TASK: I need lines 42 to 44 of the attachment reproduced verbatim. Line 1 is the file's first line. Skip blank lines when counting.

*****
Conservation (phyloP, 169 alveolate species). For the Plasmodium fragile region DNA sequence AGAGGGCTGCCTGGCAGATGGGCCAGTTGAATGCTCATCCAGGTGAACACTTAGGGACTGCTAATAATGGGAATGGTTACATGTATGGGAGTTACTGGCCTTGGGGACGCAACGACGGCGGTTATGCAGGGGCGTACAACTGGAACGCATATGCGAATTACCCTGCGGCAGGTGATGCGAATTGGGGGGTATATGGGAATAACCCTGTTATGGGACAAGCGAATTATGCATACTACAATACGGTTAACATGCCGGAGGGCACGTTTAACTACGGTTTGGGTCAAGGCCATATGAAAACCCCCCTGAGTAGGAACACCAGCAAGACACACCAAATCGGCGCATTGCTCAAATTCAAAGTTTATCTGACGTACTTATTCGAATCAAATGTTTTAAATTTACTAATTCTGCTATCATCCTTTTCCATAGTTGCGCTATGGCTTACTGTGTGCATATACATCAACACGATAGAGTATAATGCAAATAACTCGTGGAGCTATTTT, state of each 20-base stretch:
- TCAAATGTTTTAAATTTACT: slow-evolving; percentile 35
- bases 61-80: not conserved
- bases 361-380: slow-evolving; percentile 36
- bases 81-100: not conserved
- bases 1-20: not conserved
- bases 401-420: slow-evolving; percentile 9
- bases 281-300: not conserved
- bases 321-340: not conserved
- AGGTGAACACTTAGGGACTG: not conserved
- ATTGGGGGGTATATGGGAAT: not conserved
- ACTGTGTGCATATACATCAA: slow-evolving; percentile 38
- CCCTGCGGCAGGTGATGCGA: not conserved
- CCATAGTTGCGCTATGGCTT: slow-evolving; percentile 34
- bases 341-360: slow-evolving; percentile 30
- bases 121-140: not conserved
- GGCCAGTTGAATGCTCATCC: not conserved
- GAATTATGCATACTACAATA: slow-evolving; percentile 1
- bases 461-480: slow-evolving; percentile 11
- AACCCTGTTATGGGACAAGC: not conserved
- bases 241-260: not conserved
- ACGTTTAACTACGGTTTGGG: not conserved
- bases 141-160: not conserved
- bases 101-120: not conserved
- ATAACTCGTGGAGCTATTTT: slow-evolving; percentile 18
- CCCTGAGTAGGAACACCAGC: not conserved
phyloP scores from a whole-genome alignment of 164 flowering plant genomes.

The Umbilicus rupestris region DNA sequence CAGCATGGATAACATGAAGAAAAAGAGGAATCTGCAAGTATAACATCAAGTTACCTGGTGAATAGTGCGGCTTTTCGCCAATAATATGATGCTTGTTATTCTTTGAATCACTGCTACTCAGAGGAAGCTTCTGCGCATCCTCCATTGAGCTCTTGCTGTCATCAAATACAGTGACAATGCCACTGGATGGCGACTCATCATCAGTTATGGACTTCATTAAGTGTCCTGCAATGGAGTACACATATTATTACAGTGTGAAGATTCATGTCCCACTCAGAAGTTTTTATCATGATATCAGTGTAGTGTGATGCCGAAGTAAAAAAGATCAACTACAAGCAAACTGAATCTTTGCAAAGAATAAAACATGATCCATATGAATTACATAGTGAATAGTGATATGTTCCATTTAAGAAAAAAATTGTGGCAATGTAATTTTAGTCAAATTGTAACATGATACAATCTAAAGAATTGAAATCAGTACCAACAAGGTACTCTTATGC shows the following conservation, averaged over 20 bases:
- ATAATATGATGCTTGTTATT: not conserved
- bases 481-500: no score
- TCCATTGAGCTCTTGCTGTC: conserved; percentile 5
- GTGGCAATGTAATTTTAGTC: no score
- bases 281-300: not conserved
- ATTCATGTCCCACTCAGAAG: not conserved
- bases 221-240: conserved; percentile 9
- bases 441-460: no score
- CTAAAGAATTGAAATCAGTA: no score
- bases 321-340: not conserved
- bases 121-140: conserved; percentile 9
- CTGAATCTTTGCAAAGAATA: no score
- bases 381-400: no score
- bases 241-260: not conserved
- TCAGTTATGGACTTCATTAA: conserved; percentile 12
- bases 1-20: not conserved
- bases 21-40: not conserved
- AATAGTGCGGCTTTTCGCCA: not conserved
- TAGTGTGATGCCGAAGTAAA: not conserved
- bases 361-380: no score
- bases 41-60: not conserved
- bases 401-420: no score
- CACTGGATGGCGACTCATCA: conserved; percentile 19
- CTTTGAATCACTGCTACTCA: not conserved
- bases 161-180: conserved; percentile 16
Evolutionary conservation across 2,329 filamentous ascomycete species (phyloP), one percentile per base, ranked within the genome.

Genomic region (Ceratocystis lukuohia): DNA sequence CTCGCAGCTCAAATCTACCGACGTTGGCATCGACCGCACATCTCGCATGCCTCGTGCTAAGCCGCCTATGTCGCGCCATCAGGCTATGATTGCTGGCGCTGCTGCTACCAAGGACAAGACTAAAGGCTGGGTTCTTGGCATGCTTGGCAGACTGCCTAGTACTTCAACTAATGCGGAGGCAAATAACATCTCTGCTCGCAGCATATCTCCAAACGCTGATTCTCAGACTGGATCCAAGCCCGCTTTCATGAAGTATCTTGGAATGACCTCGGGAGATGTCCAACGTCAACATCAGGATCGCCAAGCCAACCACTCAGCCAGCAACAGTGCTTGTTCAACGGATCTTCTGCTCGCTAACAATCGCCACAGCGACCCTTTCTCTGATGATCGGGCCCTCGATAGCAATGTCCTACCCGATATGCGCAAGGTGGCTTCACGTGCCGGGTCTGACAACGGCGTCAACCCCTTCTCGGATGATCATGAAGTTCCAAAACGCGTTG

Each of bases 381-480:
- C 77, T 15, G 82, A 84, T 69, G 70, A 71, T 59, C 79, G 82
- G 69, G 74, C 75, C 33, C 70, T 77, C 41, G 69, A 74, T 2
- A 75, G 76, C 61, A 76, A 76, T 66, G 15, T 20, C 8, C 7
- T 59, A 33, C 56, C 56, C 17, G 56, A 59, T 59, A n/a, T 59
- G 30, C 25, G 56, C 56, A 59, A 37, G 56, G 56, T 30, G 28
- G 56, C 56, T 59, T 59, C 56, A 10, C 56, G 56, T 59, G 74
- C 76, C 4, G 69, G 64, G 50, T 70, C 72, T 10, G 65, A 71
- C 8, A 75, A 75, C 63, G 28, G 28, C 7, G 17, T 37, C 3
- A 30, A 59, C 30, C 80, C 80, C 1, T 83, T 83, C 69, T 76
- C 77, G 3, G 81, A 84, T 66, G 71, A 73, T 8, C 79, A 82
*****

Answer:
- bases 241-260: not conserved
- TCAGTTATGGACTTCATTAA: conserved; percentile 12
- bases 1-20: not conserved